We made a complete survey of all the extant populations in Djibouti and to collect samples for genetic analysis with a view conserving the palm for the future.
Our survey revealed that there were a total of 314 adults, 20 juveniles, 134 rosettes, 210 small rosettes (more than 6 leaves) and 465 seedlings (<3 leaves) living in the Bankouale area of Djibouti. These are distributed unequally amongst three valley systems. 65% of the adults, 85% of the juveniles, 75% of the rosettes, 76% of the small rosettes, and 93 % of the seedlings were found in the Bankouale valley.
Advice on assessment of biodiversity impacts is required to support trade negotiations and reduce risks of unforeseen consequences for important biodiversity and those who depend on it for their livelihoods. This paper explores linkages between biodiversity and trade and draws on examples from the agriculture sector to reinforce the need to build a biodiversity-inclusive process for as-sessing impacts of trade policies and agreements.Resource Type: Journal Papers
Sustainability requires living within the regenerative capacity of the biosphere. In an attempt to measure the extent to which humanity satisfies this requirement, we use existing data to translate human demand on the environment into the area required for the production of food and other goods, together with the absorption of wastes. Our accounts indicate that human demand may well have exceeded the biosphere's regenerative capacity since the 1980s. According to this preliminary and exploratory assessment, humanity's load corresponded to 70% of the capacity of the global biosphere in 1961, and grew to 120% in 1999.Resource Type: Journal Papers
Although Asian bamboo species constitute a non-timber forest product of major cultural and economic importance, no detailed regional assessment of their distribution patterns has previously been made. To assess the potential of the existing bamboo species distribution data for production of regional mapping tools for planning the conservation of forest-based biodiversity, data on bamboo distribution and forest cover were combined. Over 1000 bamboo species from 60 genera of woody bamboos were incorporated, allowing the mapping of individual species or groups of species and genera, along with potential species richness and biodiversity hotspots. Over 6.3 million km2 of Asian forest potentially contains bamboo, with highest densities indicated from northeastern India through Burma to southern China, and through Sumatra to Borneo. The highest figures for potential species richness (144 spp per square km) were recorded in forests of south China, including Hainan Island. Despite substantial inadequacies and inconsistencies in knowledge of the taxonomy and distribution of bamboo species, this approach may provide a valuable tool for planning in situ conservation of forest biodiversity.Resource Type: Journal Papers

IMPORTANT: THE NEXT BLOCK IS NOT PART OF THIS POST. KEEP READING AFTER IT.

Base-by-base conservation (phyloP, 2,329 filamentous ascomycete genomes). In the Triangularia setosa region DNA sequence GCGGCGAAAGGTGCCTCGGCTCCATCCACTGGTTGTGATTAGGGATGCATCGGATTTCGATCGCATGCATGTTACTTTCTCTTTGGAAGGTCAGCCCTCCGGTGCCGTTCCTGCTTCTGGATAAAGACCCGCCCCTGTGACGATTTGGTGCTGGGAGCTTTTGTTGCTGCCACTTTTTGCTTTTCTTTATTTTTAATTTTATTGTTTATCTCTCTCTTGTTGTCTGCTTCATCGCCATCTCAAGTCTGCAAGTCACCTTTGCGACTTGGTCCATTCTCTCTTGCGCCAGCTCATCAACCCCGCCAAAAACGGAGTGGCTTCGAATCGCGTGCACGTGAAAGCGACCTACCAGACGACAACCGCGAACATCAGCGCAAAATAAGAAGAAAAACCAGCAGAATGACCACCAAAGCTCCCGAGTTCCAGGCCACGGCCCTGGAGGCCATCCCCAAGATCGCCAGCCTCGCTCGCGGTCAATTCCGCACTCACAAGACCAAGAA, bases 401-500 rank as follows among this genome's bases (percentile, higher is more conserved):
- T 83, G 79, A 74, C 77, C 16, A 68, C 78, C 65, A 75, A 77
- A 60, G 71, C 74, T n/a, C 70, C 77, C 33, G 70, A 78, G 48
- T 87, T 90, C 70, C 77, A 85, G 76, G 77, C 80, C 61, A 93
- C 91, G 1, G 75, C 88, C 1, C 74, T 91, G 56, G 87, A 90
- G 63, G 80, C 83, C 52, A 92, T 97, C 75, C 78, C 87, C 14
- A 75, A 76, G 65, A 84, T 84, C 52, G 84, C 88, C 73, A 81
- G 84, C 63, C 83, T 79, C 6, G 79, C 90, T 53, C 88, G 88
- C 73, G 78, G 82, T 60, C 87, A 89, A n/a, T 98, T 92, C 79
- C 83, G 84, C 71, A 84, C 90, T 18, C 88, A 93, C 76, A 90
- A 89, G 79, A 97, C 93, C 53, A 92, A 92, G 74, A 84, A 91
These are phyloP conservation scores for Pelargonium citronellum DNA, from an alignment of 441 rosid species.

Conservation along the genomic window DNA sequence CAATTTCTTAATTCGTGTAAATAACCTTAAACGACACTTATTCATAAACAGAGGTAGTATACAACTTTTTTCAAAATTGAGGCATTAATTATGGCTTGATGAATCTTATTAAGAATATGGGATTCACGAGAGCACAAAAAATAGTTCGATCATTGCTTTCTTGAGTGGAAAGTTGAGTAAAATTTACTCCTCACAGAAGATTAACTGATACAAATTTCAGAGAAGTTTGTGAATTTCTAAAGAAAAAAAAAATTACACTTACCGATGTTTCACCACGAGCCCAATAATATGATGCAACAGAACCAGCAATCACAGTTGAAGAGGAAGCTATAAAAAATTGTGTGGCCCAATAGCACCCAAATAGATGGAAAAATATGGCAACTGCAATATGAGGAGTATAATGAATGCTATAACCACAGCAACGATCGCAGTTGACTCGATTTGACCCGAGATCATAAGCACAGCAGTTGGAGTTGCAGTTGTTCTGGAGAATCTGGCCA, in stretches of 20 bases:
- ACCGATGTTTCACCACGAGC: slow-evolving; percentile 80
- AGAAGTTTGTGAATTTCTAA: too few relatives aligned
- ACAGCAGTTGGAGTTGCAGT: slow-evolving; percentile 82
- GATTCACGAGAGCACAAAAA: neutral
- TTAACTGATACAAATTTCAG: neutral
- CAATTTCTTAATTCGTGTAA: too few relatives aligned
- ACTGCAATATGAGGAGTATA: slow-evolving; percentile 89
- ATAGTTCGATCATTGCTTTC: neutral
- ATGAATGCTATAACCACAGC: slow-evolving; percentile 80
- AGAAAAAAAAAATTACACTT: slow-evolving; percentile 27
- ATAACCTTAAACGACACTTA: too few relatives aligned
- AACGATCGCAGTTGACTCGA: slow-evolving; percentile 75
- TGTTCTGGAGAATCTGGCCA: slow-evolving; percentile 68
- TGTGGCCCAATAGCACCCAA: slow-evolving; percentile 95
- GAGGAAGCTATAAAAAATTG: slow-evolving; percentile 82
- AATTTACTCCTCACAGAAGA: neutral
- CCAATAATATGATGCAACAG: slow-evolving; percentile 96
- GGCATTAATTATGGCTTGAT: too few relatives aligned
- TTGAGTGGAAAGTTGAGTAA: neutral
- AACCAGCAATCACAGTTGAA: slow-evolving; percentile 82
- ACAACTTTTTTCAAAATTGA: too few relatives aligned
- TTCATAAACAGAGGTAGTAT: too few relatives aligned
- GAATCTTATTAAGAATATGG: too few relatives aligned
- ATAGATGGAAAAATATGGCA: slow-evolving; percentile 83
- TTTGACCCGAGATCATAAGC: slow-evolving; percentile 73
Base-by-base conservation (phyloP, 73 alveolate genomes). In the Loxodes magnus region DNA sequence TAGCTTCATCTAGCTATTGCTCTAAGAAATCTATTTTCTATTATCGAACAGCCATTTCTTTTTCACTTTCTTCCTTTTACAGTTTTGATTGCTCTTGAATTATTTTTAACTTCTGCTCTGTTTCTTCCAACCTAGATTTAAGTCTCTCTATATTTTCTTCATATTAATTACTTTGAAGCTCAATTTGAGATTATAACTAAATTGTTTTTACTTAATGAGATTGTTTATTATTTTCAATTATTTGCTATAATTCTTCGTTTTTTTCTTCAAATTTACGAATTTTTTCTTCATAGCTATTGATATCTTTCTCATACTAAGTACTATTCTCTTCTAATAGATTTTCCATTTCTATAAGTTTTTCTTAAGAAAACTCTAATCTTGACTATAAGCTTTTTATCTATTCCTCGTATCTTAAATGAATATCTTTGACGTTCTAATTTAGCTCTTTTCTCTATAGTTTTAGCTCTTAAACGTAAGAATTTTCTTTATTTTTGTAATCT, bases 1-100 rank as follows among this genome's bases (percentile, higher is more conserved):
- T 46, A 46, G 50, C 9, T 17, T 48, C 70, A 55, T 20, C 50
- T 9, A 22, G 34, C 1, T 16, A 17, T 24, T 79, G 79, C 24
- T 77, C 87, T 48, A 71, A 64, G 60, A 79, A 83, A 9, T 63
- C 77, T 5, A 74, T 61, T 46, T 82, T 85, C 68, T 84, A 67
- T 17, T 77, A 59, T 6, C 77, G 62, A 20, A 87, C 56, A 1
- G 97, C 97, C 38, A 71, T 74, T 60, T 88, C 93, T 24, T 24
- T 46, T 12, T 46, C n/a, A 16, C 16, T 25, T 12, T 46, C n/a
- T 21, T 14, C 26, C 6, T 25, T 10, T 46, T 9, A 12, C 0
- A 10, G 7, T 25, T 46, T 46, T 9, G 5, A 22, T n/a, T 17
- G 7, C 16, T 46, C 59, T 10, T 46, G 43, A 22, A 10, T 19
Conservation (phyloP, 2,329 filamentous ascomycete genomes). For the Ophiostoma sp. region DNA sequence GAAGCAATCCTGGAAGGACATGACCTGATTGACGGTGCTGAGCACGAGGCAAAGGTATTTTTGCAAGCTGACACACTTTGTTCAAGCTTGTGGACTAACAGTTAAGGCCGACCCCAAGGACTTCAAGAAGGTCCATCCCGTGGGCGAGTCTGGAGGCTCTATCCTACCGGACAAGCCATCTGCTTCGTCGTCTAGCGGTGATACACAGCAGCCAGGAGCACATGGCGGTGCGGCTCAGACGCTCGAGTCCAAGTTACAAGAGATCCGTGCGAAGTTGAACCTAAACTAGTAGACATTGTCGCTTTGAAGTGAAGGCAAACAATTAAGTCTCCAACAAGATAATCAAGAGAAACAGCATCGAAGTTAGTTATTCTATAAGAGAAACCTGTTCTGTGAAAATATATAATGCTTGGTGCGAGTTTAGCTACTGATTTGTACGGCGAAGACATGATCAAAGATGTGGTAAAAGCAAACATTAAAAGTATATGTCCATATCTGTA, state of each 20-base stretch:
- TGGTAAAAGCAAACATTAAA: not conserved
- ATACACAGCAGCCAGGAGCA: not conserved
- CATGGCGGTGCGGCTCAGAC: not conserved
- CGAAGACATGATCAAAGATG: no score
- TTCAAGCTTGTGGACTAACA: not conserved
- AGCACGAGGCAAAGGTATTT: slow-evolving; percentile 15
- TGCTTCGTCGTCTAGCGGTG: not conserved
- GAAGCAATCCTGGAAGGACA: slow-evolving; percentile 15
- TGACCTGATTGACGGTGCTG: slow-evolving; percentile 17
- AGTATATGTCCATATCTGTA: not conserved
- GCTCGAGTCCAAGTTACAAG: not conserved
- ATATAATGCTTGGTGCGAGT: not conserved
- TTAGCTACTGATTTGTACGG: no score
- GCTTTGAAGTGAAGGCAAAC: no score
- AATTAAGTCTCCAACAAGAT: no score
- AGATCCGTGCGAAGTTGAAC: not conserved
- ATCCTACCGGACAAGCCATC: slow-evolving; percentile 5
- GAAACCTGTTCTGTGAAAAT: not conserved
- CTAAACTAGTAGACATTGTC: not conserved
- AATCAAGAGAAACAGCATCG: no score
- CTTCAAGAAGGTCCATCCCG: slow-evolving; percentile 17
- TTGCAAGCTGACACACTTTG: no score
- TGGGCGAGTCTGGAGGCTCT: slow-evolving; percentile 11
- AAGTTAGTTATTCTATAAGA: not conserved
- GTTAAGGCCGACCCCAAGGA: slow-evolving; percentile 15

Feeding a rapidly expanding human population will require a large increase in the supply of agricultural products during the coming decades. This may lead to the transformation of many landscapes from natural vegetation cover to agricultural land use, unless increases in crop yields reduce the need for new farmland. Here, we assess the evidence that past increases in agricultural yield have spared land for wild nature. We investigated the relationship between the change in the combined energy yield of the 23 most energetically important food crops over the period 1979–1999 and the change in per capita cropland area for 124 countries over the same period.
Our results show that land-sparing is a weak process that occurs under a limited set of circumstances, but that it can have positive outcomes for the conservation of wild nature.Resource Type: Journal Papers
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